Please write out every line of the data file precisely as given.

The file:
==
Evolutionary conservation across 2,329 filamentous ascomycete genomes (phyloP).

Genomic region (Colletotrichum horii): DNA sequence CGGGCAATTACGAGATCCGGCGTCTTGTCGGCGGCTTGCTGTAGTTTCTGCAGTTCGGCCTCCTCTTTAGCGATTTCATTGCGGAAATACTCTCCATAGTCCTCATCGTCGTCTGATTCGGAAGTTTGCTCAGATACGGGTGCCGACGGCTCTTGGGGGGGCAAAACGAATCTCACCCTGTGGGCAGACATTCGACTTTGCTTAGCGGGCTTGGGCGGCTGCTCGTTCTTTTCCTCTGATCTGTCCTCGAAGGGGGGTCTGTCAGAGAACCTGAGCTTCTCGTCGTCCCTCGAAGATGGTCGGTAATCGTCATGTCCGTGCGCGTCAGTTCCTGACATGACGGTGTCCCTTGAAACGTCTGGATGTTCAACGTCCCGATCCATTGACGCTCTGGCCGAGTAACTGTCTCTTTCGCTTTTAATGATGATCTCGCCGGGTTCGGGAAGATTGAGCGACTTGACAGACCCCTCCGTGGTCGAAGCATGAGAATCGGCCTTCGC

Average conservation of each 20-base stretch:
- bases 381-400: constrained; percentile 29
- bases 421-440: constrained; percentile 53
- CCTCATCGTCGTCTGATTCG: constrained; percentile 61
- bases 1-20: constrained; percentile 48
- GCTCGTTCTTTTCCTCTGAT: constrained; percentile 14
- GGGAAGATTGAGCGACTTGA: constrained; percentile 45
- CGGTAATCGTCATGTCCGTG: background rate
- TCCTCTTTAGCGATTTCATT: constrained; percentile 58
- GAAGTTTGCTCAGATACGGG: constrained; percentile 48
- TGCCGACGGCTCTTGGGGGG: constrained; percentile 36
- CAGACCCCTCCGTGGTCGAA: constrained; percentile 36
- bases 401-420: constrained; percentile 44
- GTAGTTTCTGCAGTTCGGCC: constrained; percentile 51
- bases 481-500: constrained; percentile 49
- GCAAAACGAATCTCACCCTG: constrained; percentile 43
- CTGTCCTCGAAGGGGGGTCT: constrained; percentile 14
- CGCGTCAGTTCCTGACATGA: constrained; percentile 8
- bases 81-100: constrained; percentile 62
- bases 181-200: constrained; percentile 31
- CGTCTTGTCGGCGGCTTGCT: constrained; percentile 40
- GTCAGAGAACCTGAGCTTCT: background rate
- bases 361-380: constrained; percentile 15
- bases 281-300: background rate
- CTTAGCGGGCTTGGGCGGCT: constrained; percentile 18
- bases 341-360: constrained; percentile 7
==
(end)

Evolutionary conservation across 2,329 filamentous ascomycete genomes (phyloP).

Genomic region (Colletotrichum horii): DNA sequence CGGGCAATTACGAGATCCGGCGTCTTGTCGGCGGCTTGCTGTAGTTTCTGCAGTTCGGCCTCCTCTTTAGCGATTTCATTGCGGAAATACTCTCCATAGTCCTCATCGTCGTCTGATTCGGAAGTTTGCTCAGATACGGGTGCCGACGGCTCTTGGGGGGGCAAAACGAATCTCACCCTGTGGGCAGACATTCGACTTTGCTTAGCGGGCTTGGGCGGCTGCTCGTTCTTTTCCTCTGATCTGTCCTCGAAGGGGGGTCTGTCAGAGAACCTGAGCTTCTCGTCGTCCCTCGAAGATGGTCGGTAATCGTCATGTCCGTGCGCGTCAGTTCCTGACATGACGGTGTCCCTTGAAACGTCTGGATGTTCAACGTCCCGATCCATTGACGCTCTGGCCGAGTAACTGTCTCTTTCGCTTTTAATGATGATCTCGCCGGGTTCGGGAAGATTGAGCGACTTGACAGACCCCTCCGTGGTCGAAGCATGAGAATCGGCCTTCGC

Average conservation of each 20-base stretch:
- bases 381-400: constrained; percentile 29
- bases 421-440: constrained; percentile 53
- CCTCATCGTCGTCTGATTCG: constrained; percentile 61
- bases 1-20: constrained; percentile 48
- GCTCGTTCTTTTCCTCTGAT: constrained; percentile 14
- GGGAAGATTGAGCGACTTGA: constrained; percentile 45
- CGGTAATCGTCATGTCCGTG: background rate
- TCCTCTTTAGCGATTTCATT: constrained; percentile 58
- GAAGTTTGCTCAGATACGGG: constrained; percentile 48
- TGCCGACGGCTCTTGGGGGG: constrained; percentile 36
- CAGACCCCTCCGTGGTCGAA: constrained; percentile 36
- bases 401-420: constrained; percentile 44
- GTAGTTTCTGCAGTTCGGCC: constrained; percentile 51
- bases 481-500: constrained; percentile 49
- GCAAAACGAATCTCACCCTG: constrained; percentile 43
- CTGTCCTCGAAGGGGGGTCT: constrained; percentile 14
- CGCGTCAGTTCCTGACATGA: constrained; percentile 8
- bases 81-100: constrained; percentile 62
- bases 181-200: constrained; percentile 31
- CGTCTTGTCGGCGGCTTGCT: constrained; percentile 40
- GTCAGAGAACCTGAGCTTCT: background rate
- bases 361-380: constrained; percentile 15
- bases 281-300: background rate
- CTTAGCGGGCTTGGGCGGCT: constrained; percentile 18
- bases 341-360: constrained; percentile 7